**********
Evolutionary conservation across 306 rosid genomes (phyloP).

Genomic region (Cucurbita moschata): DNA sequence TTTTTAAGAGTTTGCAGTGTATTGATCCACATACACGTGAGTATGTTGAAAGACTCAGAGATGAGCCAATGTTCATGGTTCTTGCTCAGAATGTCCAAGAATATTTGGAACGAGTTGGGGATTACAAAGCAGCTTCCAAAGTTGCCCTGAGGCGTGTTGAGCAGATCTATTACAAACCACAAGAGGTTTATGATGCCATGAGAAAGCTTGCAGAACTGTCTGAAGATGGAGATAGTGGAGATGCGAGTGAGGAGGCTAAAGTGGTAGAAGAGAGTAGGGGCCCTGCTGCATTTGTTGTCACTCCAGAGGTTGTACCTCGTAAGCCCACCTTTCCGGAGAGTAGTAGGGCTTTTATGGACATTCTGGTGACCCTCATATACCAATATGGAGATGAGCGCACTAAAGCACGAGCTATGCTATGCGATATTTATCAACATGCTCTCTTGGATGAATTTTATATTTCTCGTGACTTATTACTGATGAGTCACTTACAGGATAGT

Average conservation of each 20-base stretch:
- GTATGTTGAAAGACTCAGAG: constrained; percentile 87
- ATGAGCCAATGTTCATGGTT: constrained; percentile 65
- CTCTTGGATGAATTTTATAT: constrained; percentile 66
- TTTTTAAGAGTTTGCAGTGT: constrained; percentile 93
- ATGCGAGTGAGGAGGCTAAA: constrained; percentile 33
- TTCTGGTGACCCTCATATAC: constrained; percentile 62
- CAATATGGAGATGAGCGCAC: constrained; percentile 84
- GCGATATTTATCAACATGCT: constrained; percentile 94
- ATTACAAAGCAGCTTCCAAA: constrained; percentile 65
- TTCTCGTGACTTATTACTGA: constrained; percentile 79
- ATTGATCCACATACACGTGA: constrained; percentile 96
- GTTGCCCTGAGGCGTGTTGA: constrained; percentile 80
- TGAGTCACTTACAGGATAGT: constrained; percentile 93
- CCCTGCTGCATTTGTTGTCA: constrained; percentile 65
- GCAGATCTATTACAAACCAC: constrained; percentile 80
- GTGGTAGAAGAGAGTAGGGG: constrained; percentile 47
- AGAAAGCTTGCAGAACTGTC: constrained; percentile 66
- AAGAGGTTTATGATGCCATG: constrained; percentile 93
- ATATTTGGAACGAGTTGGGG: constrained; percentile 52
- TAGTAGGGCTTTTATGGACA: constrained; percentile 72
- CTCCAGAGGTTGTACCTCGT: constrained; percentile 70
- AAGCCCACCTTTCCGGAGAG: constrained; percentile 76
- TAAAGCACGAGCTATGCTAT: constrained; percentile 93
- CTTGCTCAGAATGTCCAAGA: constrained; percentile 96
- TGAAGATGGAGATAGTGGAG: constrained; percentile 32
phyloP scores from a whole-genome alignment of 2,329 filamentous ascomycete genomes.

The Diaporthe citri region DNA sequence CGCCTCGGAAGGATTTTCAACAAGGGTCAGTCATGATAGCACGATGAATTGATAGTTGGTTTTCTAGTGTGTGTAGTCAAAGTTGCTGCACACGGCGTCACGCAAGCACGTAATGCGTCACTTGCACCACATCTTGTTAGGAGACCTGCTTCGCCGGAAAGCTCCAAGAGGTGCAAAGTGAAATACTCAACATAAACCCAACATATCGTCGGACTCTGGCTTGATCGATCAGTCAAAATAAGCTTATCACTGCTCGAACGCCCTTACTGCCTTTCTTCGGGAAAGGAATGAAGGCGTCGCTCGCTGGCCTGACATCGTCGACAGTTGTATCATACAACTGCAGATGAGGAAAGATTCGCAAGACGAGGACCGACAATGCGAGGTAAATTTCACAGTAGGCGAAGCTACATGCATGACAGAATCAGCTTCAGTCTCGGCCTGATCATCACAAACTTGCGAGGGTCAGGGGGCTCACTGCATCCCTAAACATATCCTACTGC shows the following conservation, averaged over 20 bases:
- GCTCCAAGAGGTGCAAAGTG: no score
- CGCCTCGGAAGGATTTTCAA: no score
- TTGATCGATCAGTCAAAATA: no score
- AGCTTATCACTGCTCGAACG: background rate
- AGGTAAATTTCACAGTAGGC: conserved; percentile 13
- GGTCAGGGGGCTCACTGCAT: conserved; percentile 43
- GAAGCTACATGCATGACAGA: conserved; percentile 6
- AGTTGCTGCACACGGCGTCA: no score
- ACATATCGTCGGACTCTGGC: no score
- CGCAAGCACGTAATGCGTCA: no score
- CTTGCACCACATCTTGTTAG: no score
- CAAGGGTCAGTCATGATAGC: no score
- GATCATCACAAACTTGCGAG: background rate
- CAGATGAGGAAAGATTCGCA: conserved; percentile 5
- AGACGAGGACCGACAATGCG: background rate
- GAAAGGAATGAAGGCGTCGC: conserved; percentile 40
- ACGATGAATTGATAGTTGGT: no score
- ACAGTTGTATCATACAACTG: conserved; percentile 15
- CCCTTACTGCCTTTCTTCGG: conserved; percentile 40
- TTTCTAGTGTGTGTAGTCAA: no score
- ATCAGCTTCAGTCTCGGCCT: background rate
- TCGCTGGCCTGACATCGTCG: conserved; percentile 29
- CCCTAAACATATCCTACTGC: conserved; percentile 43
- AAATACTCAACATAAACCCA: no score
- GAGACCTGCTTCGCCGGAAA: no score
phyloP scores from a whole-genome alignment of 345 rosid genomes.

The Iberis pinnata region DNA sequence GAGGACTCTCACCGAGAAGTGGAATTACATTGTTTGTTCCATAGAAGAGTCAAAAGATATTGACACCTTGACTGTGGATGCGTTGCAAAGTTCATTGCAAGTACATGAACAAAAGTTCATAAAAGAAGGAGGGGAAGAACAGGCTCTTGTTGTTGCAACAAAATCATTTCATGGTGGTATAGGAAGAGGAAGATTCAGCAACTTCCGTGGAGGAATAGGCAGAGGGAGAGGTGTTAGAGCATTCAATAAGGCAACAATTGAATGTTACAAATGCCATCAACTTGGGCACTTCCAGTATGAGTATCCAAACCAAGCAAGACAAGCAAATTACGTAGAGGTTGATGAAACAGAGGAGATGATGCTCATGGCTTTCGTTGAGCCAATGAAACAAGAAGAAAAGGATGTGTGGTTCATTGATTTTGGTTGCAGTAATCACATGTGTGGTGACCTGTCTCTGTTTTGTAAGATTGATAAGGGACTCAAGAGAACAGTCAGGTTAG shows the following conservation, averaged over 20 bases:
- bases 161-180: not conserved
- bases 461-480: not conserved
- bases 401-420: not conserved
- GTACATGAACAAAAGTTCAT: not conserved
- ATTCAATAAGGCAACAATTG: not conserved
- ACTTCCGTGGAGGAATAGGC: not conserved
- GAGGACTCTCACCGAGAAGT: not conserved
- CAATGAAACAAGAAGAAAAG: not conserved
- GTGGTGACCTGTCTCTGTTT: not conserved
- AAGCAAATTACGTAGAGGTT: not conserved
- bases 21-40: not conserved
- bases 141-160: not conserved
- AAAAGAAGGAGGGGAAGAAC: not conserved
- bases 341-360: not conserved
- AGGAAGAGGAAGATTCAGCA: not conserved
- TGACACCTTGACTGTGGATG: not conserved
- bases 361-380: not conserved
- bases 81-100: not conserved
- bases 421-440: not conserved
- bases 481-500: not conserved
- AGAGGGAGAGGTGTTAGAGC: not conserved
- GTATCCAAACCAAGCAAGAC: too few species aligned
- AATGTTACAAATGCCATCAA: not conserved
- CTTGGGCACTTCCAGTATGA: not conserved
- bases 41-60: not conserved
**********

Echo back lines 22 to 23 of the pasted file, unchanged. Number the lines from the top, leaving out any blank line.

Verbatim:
- ATATTTGGAACGAGTTGGGG: constrained; percentile 52
- TAGTAGGGCTTTTATGGACA: constrained; percentile 72